Actually I have discovered that the majority of people who read the first five books of the Old Testament will make it through the whole Bible. Most people fail to read the Old Testament by getting bogged down in Leviticus and Numbers. The reasons are obvious. These books deal with detailed matters of the organization of Israel including lengthy lists of case law. So much of the material is foreign to us and makes difficult reading.
Yet, the information contained in these books is of crucial importance for understanding the scope of redemptive history. An accurate understanding of the New Testament depends on an understanding of these books. In fact, once a person acquires a general understanding of the whole scope of Scripture, he usually discovers that Leviticus and Numbers are fascinating and delightfully interesting. But without the general understanding the details seem somewhat unrelated. 
To overcome the problems so many people have with reading the Bible I suggest an alternate route to our goal. Read the biblical books in the following order:
  • Genesis
  • Exodus
  • Joshua
  • Judges
  • 1 Samuel
  • 2 Samuel
  • 1 Kings
  • 2 Kings
  • Ezra
  • Nehemiah
  • Amos
  • Hosea
  • Jeremiah
  • Ecclesiastes and Song of Solomon
  • Psalms and Proverbs.
This list of readings gives an overview of the Old Testament and provides the framework for understanding it. (121-22)

Do I agree with Sproul's skeleton? I wouldn't go that far. I mean I can't imagine not including Deuteronomy and Isaiah. I mean I think Deuteronomy is essential for understanding ALL the history books. Moses essentially predicted everything that would happen from Joshua to the Exile. It's all in the blessings and curses. It's all in the commandments and laws. And Isaiah, well, Isaiah is just about the most important Old Testament book there is with the possible exception of Genesis and Psalms. Read Isaiah 6. Read Isaiah 25. Read Isaiah 40-66. How could anyone not think it's the best of the best? I'm not so sure that I'd ever include Song of Solomon on my skeleton list. It's short, true, perhaps that's why he chose it. But critical to understanding anything else? Not so much.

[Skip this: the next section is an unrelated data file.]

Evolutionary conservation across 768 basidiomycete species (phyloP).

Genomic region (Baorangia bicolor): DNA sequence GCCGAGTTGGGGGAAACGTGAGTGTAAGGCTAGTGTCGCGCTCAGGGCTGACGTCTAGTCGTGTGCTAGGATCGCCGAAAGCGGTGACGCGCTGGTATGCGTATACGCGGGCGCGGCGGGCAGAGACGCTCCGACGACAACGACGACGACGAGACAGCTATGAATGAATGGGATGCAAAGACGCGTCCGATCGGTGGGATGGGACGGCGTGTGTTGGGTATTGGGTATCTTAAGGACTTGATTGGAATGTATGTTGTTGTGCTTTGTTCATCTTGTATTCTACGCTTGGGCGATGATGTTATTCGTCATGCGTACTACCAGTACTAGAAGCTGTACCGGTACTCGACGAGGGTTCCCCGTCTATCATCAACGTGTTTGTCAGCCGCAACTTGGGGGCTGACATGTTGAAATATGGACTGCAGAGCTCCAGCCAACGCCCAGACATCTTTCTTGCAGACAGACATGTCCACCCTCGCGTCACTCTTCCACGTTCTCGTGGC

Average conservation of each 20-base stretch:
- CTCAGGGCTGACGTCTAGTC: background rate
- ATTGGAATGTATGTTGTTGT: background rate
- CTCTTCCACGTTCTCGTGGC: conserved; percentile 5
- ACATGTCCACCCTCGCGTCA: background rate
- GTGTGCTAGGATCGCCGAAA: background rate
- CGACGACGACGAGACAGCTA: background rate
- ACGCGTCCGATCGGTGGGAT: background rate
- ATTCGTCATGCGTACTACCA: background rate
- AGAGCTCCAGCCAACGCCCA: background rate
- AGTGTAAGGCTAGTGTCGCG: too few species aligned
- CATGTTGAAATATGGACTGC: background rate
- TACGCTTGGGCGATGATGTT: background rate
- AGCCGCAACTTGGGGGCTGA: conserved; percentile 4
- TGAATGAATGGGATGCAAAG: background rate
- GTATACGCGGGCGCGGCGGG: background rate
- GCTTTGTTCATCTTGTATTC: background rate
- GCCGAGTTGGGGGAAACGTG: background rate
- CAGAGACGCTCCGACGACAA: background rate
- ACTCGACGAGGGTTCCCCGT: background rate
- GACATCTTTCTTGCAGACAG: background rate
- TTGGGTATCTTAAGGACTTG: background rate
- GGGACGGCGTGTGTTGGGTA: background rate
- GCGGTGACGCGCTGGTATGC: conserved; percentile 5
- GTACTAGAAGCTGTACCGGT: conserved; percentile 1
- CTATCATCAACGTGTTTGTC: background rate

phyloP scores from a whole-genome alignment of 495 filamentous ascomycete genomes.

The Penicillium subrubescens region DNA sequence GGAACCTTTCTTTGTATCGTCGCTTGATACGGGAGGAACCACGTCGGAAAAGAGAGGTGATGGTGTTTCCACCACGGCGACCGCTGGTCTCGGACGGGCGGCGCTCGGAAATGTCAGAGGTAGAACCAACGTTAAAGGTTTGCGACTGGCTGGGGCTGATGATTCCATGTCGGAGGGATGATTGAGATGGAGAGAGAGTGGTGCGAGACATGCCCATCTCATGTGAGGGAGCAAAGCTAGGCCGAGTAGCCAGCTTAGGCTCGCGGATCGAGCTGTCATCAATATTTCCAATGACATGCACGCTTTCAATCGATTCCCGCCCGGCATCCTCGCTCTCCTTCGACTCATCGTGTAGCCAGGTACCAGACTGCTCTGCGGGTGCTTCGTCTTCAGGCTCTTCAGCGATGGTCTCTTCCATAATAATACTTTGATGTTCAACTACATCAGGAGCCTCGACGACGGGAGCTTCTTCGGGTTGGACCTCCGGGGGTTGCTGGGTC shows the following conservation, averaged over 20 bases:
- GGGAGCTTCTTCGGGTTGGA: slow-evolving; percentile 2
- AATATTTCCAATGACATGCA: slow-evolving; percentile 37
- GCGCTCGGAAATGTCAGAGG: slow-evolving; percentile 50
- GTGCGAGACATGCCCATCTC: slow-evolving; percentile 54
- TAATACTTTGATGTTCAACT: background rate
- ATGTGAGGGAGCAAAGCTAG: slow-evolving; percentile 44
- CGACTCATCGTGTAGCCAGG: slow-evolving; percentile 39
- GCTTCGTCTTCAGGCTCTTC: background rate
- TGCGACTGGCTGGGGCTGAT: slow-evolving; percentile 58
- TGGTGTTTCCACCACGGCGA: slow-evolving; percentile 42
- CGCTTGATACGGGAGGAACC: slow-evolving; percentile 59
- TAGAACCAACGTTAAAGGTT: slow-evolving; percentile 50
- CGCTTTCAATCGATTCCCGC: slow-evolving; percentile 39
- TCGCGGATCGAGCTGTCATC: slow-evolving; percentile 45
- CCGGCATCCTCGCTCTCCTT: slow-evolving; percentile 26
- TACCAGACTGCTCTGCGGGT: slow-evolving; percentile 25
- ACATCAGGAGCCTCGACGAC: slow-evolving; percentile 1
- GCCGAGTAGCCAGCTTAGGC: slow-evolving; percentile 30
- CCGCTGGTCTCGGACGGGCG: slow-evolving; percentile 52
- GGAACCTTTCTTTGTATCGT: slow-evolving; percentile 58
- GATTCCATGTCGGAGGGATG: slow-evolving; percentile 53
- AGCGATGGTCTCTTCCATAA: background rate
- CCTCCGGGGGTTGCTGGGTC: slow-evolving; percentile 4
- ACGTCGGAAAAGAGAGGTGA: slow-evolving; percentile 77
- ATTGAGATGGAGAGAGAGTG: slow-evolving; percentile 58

I do think the Old Testament is VERY important. And I couldn't imagine not including it in my reading life. 

You don't want my opinion on Sproul's skeleton New Testament list--found in the 1977 edition on page 123. Not include John????? Really?????? And 1 John????? I'm not convinced the New Testament 'needs' a skeleton. But that's a whole other matter! 

Would I recommend this one? Yes. I'm not sure it is the absolute best book on the Bible ever written. I've got a few more on this subject that I haven't read yet. But I found it informative and practical. Perhaps not as practical as Dig Deeper: Tools for Understanding God's Word by Nigel Beynon and Andrew Sach. But still, a good book that I'm happy to recommend.

I read the 1977 edition of this R.C. Sproul book. I would have loved to have read the newer edition--to read his thoughts on ALL the bible translations that have been published since 1977, which would include the New King James, the New International Version, the New Living Translation, New American Standard Update, English Standard Version, the Holman Christian Standard Bible, etc.--but not enough to buy a new copy! 

© Becky Laney of Operation Actually Read Bible